Kevin Krajick, Author at State of the Planet - Page 2 of 21

Kevin Krajick is the Earth Institute's senior editor for science news. He was born in a place that no longer exists, and grew up in the Catskill Mountains and Hudson Valley of upstate New York, where he started in journalism at his high-school newspaper. He has since reported from all 50 U.S. states and 30-some countries, covering science, criminal justice, immigration and other subjects. His work has been featured in Newsweek, National Geographic, The New Yorker, Science, Smithsonian and many other publications. He was a 1981 finalist for the National Magazine Award for Public Service for his reporting on organized crime's links to the toxic waste-disposal industry. Among other honors, he is two-time winner of the American Geophysical Union's Walter Sullivan Award for Excellence in Science Journalism, and his work has been featured repeatedly in the yearly book "Best American Science and Nature Writing." His 2001 book "Barren Lands" is the true account of how prospectors discovered diamond mines in Canada's remote far north. Krajick holds degrees in comparative literature and journalism from Columbia University. He lives on the Upper West Side of Manhattan with his wife and two teen daughters.

Recent Posts

The Truly Serious Side of Roadkill

A new film how India’s fast-expanding road networks is fragmenting the few remaining refuges of many endangered creatures. The results are hard to watch.

by |January 8, 2019

Renewable Energy: What’s True, What’s False

A short, handy new guide from the Earth Institute cuts through the noise about renewable energy to lay out the facts about this politically charged subject.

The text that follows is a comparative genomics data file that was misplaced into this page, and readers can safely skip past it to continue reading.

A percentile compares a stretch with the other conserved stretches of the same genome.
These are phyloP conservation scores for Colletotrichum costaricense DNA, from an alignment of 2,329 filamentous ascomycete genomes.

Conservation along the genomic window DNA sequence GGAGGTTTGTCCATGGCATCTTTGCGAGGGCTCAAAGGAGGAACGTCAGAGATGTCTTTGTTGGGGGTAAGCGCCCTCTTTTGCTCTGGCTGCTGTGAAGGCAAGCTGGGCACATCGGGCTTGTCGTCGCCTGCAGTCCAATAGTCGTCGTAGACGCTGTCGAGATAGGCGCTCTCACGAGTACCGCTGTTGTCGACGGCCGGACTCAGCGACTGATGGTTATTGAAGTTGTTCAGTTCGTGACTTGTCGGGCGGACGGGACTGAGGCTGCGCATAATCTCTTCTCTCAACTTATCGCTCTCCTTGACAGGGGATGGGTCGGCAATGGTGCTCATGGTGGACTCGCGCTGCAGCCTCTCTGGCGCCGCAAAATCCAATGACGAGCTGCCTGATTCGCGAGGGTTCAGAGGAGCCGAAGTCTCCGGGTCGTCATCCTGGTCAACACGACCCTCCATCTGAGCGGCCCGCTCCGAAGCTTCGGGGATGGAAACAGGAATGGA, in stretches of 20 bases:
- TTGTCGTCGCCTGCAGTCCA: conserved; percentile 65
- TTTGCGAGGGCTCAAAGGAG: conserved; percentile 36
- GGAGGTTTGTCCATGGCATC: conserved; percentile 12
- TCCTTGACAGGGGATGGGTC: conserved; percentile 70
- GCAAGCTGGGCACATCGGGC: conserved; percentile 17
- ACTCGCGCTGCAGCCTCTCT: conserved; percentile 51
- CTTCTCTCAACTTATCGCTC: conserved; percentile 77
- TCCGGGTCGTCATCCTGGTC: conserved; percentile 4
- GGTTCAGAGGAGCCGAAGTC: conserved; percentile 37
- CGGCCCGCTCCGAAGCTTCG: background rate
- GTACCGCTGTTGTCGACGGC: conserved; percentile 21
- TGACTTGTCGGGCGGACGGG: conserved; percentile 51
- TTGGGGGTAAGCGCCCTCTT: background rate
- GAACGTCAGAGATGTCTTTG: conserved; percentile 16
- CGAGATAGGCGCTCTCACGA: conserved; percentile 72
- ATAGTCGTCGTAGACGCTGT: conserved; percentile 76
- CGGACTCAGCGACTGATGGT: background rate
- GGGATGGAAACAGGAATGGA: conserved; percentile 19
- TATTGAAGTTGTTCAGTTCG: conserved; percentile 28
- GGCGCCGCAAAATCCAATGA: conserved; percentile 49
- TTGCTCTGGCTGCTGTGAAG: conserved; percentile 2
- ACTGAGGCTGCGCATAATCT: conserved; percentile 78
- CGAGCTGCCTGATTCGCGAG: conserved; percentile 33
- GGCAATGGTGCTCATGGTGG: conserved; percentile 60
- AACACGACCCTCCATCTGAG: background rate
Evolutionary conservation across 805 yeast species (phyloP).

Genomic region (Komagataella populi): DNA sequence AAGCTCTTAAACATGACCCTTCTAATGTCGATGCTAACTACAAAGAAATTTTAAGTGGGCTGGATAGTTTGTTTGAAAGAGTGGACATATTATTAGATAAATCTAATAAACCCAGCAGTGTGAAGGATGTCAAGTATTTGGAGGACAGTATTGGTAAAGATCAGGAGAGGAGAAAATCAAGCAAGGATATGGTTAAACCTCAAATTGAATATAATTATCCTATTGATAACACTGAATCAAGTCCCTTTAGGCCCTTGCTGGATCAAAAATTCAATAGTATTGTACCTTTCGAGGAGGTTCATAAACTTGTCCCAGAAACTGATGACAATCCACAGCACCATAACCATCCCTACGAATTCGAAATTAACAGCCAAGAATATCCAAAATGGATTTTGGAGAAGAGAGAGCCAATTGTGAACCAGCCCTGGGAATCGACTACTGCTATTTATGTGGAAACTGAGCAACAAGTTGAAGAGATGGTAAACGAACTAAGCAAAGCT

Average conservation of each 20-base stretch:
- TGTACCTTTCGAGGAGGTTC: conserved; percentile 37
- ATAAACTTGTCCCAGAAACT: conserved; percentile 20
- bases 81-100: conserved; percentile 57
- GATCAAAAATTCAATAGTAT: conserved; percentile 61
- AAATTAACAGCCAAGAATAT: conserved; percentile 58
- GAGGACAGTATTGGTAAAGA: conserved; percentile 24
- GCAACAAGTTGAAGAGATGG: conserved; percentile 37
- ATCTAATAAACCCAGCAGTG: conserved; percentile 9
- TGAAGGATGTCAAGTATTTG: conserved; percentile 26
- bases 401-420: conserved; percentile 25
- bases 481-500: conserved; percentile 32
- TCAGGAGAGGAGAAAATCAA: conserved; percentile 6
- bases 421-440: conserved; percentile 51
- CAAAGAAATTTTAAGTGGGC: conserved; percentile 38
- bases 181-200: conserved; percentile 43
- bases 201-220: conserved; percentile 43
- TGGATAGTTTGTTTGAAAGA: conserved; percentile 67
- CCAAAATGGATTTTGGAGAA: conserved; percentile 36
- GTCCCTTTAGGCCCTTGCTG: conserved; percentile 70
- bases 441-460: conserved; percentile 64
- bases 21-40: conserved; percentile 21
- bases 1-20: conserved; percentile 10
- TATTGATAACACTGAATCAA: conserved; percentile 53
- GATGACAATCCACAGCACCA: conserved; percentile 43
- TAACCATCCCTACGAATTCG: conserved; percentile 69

by |January 7, 2019

Study Finds Sewage Bacteria Lurking in Hudson River Sediments

A new study shows that fecal bacteria from sewage can persist in far greater quantities in near-shore sediments than in the water of the Hudson River.

by |December 13, 2018

American Geophysical Union 2018: Key Events From the Earth Institute

The American Geophysical Union fall meeting takes place Dec. 10-14 in Washington, D.C. Here is a guide to key talks and other events from Columbia’s Earth Institute.

by |December 3, 2018

National Climate Assessment: Will U.S. Water Problems Worsen?

Upmanu Lall is director of the Columbia Water Center, and the lead author of the new U.S. National Climate Assessment’s chapter on water resources. The report paints a dire picture of the nation’s climate future. We spoke with Lall about the outlook for water supplies, quality and infrastructure.

by |November 26, 2018

A New Primer on Climate Change

A Q&A with Jason Smerdon, coauthor of the newly revised Climate Change: The Science of Global Warming and Our Energy Future.

by |November 14, 2018

Wildfire Experts: A Journalist’s Guide

A guide to wildfire experts at the Earth Institute.

by |November 14, 2018

The Melting of the Greenland Ice, Seen Up Very Close

A small team of scientists ventures out onto the Greenland ice sheet to study the forces large and small that are accelerating the melting of the world’s second-largest ice mass.

by |October 1, 2018

Photo Essay: Melting Greenland, Up Close

As climate warms, the Greenland ice sheet is melting, helping to fuel global sea-level rise. Follow a small team of scientists as they hike onto the sheet to investigate the forces large and small that are demolishing the ice.

by |October 1, 2018

North Korea’s 2017 Bomb Test Set Off Later Earthquakes, New Analysis Finds

Using newly refined analysis methods, scientists have discovered that a North Korean nuclear bomb test last fall set off aftershocks over a period of eight months on a previously unmapped earthquake fault nearby.

by |September 24, 2018